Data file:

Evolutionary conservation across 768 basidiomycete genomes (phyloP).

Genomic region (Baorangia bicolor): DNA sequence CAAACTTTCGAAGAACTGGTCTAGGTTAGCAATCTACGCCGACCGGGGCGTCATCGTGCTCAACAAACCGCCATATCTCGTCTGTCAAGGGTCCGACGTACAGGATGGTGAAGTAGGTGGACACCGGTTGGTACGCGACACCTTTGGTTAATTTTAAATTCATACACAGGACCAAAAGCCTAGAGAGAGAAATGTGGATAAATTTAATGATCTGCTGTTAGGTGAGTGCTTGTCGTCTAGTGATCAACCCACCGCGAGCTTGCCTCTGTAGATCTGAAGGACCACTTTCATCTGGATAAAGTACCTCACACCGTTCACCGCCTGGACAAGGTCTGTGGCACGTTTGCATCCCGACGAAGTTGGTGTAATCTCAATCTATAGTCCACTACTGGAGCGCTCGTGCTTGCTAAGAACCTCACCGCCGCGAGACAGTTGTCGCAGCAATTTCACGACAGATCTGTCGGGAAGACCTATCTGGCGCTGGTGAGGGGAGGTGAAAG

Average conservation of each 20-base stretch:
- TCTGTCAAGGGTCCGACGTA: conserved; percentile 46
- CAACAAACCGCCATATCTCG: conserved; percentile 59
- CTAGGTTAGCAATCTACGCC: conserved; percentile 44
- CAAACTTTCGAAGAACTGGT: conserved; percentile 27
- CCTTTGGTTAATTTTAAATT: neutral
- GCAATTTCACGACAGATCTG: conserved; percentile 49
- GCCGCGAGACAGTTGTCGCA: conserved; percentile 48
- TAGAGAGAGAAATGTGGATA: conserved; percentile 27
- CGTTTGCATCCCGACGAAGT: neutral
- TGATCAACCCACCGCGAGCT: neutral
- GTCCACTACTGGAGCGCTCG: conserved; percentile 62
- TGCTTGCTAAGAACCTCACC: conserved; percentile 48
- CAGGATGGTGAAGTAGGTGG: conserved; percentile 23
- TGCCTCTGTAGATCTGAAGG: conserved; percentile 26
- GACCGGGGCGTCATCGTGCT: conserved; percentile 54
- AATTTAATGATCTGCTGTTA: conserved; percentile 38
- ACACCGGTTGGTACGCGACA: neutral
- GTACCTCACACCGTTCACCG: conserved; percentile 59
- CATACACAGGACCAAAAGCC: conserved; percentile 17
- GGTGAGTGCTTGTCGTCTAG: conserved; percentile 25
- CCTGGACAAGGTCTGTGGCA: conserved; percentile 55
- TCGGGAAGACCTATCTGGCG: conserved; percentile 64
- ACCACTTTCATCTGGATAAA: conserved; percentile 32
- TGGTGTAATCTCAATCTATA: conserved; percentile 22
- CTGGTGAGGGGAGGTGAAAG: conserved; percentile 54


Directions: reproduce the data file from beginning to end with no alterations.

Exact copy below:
Evolutionary conservation across 768 basidiomycete genomes (phyloP).

Genomic region (Baorangia bicolor): DNA sequence CAAACTTTCGAAGAACTGGTCTAGGTTAGCAATCTACGCCGACCGGGGCGTCATCGTGCTCAACAAACCGCCATATCTCGTCTGTCAAGGGTCCGACGTACAGGATGGTGAAGTAGGTGGACACCGGTTGGTACGCGACACCTTTGGTTAATTTTAAATTCATACACAGGACCAAAAGCCTAGAGAGAGAAATGTGGATAAATTTAATGATCTGCTGTTAGGTGAGTGCTTGTCGTCTAGTGATCAACCCACCGCGAGCTTGCCTCTGTAGATCTGAAGGACCACTTTCATCTGGATAAAGTACCTCACACCGTTCACCGCCTGGACAAGGTCTGTGGCACGTTTGCATCCCGACGAAGTTGGTGTAATCTCAATCTATAGTCCACTACTGGAGCGCTCGTGCTTGCTAAGAACCTCACCGCCGCGAGACAGTTGTCGCAGCAATTTCACGACAGATCTGTCGGGAAGACCTATCTGGCGCTGGTGAGGGGAGGTGAAAG

Average conservation of each 20-base stretch:
- TCTGTCAAGGGTCCGACGTA: conserved; percentile 46
- CAACAAACCGCCATATCTCG: conserved; percentile 59
- CTAGGTTAGCAATCTACGCC: conserved; percentile 44
- CAAACTTTCGAAGAACTGGT: conserved; percentile 27
- CCTTTGGTTAATTTTAAATT: neutral
- GCAATTTCACGACAGATCTG: conserved; percentile 49
- GCCGCGAGACAGTTGTCGCA: conserved; percentile 48
- TAGAGAGAGAAATGTGGATA: conserved; percentile 27
- CGTTTGCATCCCGACGAAGT: neutral
- TGATCAACCCACCGCGAGCT: neutral
- GTCCACTACTGGAGCGCTCG: conserved; percentile 62
- TGCTTGCTAAGAACCTCACC: conserved; percentile 48
- CAGGATGGTGAAGTAGGTGG: conserved; percentile 23
- TGCCTCTGTAGATCTGAAGG: conserved; percentile 26
- GACCGGGGCGTCATCGTGCT: conserved; percentile 54
- AATTTAATGATCTGCTGTTA: conserved; percentile 38
- ACACCGGTTGGTACGCGACA: neutral
- GTACCTCACACCGTTCACCG: conserved; percentile 59
- CATACACAGGACCAAAAGCC: conserved; percentile 17
- GGTGAGTGCTTGTCGTCTAG: conserved; percentile 25
- CCTGGACAAGGTCTGTGGCA: conserved; percentile 55
- TCGGGAAGACCTATCTGGCG: conserved; percentile 64
- ACCACTTTCATCTGGATAAA: conserved; percentile 32
- TGGTGTAATCTCAATCTATA: conserved; percentile 22
- CTGGTGAGGGGAGGTGAAAG: conserved; percentile 54